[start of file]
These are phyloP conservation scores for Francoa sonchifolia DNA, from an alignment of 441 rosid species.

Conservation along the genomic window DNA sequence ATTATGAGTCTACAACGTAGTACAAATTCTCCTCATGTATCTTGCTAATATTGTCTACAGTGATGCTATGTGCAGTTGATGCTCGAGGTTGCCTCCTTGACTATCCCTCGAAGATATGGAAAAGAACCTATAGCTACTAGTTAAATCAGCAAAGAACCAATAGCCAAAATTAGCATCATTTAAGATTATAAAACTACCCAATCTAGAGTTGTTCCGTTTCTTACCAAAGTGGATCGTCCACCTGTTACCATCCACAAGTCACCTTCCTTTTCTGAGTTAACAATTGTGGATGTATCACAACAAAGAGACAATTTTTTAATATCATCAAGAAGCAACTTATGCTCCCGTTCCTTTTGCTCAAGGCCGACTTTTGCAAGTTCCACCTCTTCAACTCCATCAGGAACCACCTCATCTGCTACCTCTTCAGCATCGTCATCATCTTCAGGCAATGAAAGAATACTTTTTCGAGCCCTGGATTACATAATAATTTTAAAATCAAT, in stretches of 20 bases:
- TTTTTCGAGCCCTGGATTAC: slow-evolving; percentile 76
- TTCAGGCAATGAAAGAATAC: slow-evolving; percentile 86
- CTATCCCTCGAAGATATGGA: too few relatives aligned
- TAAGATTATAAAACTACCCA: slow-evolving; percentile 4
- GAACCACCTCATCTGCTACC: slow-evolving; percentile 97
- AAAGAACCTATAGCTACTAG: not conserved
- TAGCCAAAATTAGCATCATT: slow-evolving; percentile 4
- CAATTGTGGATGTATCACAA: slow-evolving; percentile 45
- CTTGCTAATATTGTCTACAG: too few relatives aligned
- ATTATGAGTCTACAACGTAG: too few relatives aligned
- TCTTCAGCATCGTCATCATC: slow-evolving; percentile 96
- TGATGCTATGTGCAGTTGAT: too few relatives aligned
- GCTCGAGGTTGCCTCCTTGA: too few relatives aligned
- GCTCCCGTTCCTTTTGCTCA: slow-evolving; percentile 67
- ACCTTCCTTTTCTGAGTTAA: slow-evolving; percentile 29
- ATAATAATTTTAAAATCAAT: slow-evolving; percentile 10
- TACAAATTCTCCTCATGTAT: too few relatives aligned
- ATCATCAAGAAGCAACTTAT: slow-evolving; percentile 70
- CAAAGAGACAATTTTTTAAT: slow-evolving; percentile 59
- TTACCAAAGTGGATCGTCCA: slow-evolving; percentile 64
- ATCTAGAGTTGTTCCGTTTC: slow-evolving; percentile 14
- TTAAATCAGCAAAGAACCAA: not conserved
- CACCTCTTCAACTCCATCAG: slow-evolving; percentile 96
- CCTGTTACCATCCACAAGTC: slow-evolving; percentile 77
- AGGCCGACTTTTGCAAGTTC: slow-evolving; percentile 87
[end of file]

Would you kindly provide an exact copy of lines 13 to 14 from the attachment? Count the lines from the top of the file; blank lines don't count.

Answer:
- TCTTCAGCATCGTCATCATC: slow-evolving; percentile 96
- TGATGCTATGTGCAGTTGAT: too few relatives aligned